Gary N. Marks and Michael O'Connell, BERA, August 15, 2021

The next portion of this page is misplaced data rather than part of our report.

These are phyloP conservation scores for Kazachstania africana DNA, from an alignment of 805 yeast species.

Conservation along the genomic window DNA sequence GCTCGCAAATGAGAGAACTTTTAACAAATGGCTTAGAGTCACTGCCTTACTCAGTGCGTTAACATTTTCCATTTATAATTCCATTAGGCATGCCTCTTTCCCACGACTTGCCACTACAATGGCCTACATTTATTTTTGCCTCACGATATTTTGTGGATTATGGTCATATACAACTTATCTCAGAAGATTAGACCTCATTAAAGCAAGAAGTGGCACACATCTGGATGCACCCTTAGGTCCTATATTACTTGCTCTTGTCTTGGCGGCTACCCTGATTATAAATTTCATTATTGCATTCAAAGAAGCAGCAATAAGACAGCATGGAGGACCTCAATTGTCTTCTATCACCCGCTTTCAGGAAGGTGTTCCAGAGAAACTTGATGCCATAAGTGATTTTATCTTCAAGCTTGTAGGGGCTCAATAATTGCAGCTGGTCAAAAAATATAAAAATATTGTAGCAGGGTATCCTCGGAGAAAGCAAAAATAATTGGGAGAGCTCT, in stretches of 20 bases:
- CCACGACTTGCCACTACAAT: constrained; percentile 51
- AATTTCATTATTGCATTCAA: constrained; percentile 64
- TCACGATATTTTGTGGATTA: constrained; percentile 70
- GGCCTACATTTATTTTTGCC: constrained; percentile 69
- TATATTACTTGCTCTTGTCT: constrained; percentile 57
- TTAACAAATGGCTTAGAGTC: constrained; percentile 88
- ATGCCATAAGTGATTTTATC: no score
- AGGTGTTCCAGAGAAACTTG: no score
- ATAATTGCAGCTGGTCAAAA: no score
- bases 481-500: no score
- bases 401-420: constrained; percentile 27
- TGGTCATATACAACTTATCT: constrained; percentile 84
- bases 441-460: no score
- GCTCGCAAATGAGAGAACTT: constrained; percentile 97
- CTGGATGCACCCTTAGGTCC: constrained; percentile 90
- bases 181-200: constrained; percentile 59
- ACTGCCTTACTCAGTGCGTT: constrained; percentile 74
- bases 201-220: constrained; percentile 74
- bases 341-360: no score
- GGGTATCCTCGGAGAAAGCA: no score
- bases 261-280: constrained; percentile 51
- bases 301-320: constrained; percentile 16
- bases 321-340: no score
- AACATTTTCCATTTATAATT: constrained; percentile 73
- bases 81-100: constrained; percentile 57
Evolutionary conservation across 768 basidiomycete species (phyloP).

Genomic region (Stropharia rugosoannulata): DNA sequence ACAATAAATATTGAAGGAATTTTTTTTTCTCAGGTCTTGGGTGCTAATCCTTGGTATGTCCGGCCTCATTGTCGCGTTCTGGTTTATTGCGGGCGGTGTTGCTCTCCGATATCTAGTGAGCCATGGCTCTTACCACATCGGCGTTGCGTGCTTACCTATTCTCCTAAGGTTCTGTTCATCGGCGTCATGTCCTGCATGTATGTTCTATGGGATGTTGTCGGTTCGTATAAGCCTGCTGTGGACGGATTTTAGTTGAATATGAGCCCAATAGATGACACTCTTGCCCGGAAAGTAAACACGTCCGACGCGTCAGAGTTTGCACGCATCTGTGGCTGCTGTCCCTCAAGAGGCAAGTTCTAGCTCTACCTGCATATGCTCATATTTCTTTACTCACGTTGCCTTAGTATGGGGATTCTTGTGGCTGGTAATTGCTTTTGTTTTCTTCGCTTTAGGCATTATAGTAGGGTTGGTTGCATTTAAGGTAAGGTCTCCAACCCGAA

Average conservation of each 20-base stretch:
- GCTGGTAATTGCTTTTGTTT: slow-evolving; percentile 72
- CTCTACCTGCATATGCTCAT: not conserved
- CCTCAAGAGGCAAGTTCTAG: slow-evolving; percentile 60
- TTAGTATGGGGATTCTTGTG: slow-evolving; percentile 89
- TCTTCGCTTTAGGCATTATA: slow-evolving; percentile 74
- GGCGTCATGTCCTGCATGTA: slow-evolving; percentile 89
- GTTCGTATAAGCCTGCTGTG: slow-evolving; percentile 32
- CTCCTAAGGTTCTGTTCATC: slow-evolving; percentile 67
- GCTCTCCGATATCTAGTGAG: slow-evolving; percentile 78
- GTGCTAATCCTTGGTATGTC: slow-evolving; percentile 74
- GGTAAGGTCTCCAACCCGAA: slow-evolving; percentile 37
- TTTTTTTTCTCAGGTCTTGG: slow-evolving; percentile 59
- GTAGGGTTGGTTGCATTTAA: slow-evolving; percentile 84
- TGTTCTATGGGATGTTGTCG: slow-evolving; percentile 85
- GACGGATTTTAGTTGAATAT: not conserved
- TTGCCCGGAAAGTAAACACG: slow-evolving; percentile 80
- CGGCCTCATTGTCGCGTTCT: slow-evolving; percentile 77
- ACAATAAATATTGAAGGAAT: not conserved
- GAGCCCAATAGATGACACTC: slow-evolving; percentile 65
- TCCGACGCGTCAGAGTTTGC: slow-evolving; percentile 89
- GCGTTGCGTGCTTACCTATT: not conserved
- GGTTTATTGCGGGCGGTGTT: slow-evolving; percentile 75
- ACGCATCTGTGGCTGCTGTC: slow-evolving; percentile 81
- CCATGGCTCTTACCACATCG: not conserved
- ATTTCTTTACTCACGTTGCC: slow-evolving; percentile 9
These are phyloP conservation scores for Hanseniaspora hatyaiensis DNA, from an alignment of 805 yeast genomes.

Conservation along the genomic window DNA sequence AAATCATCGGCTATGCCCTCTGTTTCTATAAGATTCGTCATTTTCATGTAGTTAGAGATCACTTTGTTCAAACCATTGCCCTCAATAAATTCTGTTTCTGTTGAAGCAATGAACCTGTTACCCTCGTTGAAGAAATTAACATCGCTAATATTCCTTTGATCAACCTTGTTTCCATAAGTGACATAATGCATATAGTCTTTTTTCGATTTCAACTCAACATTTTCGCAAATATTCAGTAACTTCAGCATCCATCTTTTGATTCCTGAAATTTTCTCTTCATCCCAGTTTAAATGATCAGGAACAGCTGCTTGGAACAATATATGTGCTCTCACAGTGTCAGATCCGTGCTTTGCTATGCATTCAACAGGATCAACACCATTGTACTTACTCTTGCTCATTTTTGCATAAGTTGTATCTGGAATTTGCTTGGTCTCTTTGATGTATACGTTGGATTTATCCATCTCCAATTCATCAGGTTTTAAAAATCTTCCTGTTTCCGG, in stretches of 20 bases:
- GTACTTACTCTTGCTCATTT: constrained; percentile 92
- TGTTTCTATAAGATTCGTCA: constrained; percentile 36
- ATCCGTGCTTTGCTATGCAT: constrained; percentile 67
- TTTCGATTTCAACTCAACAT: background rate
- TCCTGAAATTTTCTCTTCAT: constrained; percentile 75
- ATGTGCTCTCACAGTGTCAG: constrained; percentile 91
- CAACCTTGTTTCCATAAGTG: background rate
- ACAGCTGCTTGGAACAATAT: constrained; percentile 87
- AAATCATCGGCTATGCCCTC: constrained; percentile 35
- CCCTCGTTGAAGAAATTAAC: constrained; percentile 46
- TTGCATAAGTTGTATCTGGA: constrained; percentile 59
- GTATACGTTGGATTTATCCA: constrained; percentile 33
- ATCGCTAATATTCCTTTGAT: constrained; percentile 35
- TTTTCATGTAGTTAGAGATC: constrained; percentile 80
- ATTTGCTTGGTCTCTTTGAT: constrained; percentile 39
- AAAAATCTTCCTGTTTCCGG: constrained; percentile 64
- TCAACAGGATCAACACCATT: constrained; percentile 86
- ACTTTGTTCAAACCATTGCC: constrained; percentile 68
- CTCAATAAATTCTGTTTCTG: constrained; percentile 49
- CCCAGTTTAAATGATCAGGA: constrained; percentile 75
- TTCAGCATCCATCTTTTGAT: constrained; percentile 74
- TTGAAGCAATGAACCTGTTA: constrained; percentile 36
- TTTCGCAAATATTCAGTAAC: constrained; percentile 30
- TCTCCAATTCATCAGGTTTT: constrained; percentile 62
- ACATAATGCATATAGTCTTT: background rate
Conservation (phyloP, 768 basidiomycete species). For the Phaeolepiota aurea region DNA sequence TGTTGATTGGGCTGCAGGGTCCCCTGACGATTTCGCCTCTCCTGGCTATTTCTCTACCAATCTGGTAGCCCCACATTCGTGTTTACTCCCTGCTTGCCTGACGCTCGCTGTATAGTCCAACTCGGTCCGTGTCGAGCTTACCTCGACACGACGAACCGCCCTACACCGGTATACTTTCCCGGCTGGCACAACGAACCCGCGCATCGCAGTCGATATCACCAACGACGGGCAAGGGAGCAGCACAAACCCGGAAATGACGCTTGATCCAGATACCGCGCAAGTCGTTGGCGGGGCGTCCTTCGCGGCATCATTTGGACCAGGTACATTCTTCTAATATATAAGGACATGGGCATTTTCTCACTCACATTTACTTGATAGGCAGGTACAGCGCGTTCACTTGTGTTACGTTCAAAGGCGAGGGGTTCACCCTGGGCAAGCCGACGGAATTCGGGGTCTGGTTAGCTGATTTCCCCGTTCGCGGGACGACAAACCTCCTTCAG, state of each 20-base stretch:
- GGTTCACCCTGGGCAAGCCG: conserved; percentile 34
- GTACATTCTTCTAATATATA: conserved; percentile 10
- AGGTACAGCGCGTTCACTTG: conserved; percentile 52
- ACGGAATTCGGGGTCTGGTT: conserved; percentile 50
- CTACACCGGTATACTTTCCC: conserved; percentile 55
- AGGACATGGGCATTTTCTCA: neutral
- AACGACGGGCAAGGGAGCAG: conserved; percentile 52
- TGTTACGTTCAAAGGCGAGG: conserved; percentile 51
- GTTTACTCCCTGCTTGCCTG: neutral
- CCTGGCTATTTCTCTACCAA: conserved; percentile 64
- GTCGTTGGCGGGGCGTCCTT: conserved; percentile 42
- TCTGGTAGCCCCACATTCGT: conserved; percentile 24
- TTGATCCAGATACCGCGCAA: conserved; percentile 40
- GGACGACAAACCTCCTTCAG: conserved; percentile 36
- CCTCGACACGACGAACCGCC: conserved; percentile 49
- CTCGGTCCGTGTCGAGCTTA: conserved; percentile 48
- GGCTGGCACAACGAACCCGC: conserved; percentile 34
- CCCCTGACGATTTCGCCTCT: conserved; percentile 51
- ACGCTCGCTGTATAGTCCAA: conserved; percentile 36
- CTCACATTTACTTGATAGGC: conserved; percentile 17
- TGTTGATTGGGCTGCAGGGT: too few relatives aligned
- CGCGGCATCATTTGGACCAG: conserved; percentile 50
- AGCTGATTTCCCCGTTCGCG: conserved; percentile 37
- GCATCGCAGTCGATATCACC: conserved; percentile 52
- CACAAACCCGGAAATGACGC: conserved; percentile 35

Students’ socioeconomic status (SES) is central to much research and policy deliberation on educational inequalities. However, the SES model is under severe stress for several reasons. SES is an ill-defined concept, unlike parental education or family income. SES measures are frequently based on proxy reports from students; these are generally unreliable, sometimes endogenous to student achievement, only low to moderately intercorrelated, and exhibit low comparability across countries and over time. There are many explanations for SES inequalities in education, none of which achieves consensus among research and policy communities. SES has only moderate effects on student achievement, and its effects are especially weak when considering prior achievement, an important and relevant predictor. SES effects are substantially reduced when considering parent ability, which is causally prior to family SES. The alternative cognitive ability/genetic transmission model has far greater explanatory power; it provides logical and compelling explanations for a wide range of empirical findings from student achievement studies. The inadequacies of the SES model are hindering knowledge accumulation about student performance and the development of successful policies.